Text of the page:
Brethren answer the call
A SIX-TRY second-half avalanche allowed Marist Brothers to sweep aside Lower Clarence 44-14 in their NRRRL clash at Crozier Field, Lismore, yesterday.
The wayward Magpies outfit led 14-12 at the break but never looked in control of a match riddled with stoppages.
There were two sin-bins, 11 tries and more high shots than you’d get from the Goodyear blimp ensuring the game never really flowed.
But in between there was plenty of entertaining footy.
Jack Woods, Noel King and Chris De Giusti grabbed doubles in the rout, but it was all set up by a bruising display from Brothers forwards Darryl Butcher and Simon Andrews.
Butcher could have been Cronulla Sharks cult hero Danny Nutley the way he was bending the line back and offloading to his support, and Andrews produced 80 minutes of ironman quality in attack and defence.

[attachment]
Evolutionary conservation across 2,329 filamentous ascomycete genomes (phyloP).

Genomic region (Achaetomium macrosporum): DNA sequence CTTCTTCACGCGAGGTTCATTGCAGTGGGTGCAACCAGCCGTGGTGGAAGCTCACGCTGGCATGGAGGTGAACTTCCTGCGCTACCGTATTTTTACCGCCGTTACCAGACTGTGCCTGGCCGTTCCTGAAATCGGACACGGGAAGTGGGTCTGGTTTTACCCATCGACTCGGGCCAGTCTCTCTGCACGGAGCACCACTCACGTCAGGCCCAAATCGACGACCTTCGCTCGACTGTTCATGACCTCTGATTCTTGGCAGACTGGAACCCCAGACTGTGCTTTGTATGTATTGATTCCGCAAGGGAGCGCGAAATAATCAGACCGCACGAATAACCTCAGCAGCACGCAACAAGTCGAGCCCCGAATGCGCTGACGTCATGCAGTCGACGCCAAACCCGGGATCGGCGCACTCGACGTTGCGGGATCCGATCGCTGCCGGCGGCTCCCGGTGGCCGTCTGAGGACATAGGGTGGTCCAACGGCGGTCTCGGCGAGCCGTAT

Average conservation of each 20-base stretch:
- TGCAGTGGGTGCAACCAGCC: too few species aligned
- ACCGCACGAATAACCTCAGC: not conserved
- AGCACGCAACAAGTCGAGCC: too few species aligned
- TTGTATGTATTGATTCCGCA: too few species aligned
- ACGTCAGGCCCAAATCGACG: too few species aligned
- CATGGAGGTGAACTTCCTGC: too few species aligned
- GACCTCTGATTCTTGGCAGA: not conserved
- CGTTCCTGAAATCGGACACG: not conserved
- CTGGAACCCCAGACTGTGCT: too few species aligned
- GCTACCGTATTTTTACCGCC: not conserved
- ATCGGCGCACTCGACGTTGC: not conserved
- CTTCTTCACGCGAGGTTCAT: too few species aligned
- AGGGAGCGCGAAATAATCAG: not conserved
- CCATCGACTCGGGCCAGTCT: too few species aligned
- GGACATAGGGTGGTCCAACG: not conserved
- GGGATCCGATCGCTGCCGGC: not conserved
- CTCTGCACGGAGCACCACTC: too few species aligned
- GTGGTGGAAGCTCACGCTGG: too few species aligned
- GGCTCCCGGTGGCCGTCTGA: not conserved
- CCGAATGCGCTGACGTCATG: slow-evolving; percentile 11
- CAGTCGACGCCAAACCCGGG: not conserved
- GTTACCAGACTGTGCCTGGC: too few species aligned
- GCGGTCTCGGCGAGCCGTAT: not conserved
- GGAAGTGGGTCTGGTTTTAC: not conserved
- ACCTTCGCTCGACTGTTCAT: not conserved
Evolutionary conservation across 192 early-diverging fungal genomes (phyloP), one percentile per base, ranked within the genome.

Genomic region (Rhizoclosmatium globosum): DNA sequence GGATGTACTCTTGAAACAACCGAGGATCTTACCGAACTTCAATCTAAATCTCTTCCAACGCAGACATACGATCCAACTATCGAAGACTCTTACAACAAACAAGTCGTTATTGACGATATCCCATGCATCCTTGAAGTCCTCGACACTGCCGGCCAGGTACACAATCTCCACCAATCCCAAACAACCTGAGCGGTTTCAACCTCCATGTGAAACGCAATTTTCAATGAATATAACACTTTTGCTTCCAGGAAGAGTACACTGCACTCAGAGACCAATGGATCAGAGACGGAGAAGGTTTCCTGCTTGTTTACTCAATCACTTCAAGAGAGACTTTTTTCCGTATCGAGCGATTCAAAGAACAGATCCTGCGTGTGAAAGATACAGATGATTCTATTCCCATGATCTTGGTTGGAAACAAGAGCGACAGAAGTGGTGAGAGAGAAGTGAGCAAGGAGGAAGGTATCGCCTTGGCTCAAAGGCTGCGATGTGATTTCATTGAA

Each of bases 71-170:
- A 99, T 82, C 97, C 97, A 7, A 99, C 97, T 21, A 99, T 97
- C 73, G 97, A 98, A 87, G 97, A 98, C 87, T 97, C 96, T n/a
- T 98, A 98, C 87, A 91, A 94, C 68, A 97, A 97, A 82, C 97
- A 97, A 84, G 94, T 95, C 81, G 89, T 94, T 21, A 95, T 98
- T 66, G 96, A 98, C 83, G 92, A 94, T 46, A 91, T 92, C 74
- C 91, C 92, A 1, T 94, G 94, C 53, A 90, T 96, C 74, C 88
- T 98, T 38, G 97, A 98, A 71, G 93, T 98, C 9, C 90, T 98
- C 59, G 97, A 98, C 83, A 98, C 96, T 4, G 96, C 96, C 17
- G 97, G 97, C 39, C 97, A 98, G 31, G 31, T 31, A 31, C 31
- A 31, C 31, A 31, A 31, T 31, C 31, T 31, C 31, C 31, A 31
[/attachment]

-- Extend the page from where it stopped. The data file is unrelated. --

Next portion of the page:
Brothers coach David Krause said he loved the second-half performance of his forward pack and also singled out young fullback De Giusti, who will go for x-rays on a suspected broken jaw from a high-shot he copped in the motion of scoring a try.
“Darryl Butcher is probably the best offloader in the competition,” Krause said.
“Today he was more selective with them and it paid dividends.”
Krause is blessed with his backrowers, Andrews and Jack Durheim, who did the hard yards and released Luke Pettit to concentrate on leading the side.
“Luke played at a really high level for us last year; now he has that support in the back-row that allows him to excel in his role as captain,” Krause said.
Dan Randall and Ryan Binge were most damaging for the Magpies – Randall scored their opening try before being sin-binned for striking.
The big three-quarter took exception to a lifting tackle on a team-mate and ran in swinging before being dealt with by the referee.
Woods was also binned late in the match for back-chat – a call that left a bee in the bonnet of Krause.
“The referee did a great job out there today,” he said.
“But I just can’t work out how players can get marched for saying something in the heat of battle, while others are injuring blokes with high shots and allowed to stay on the field.”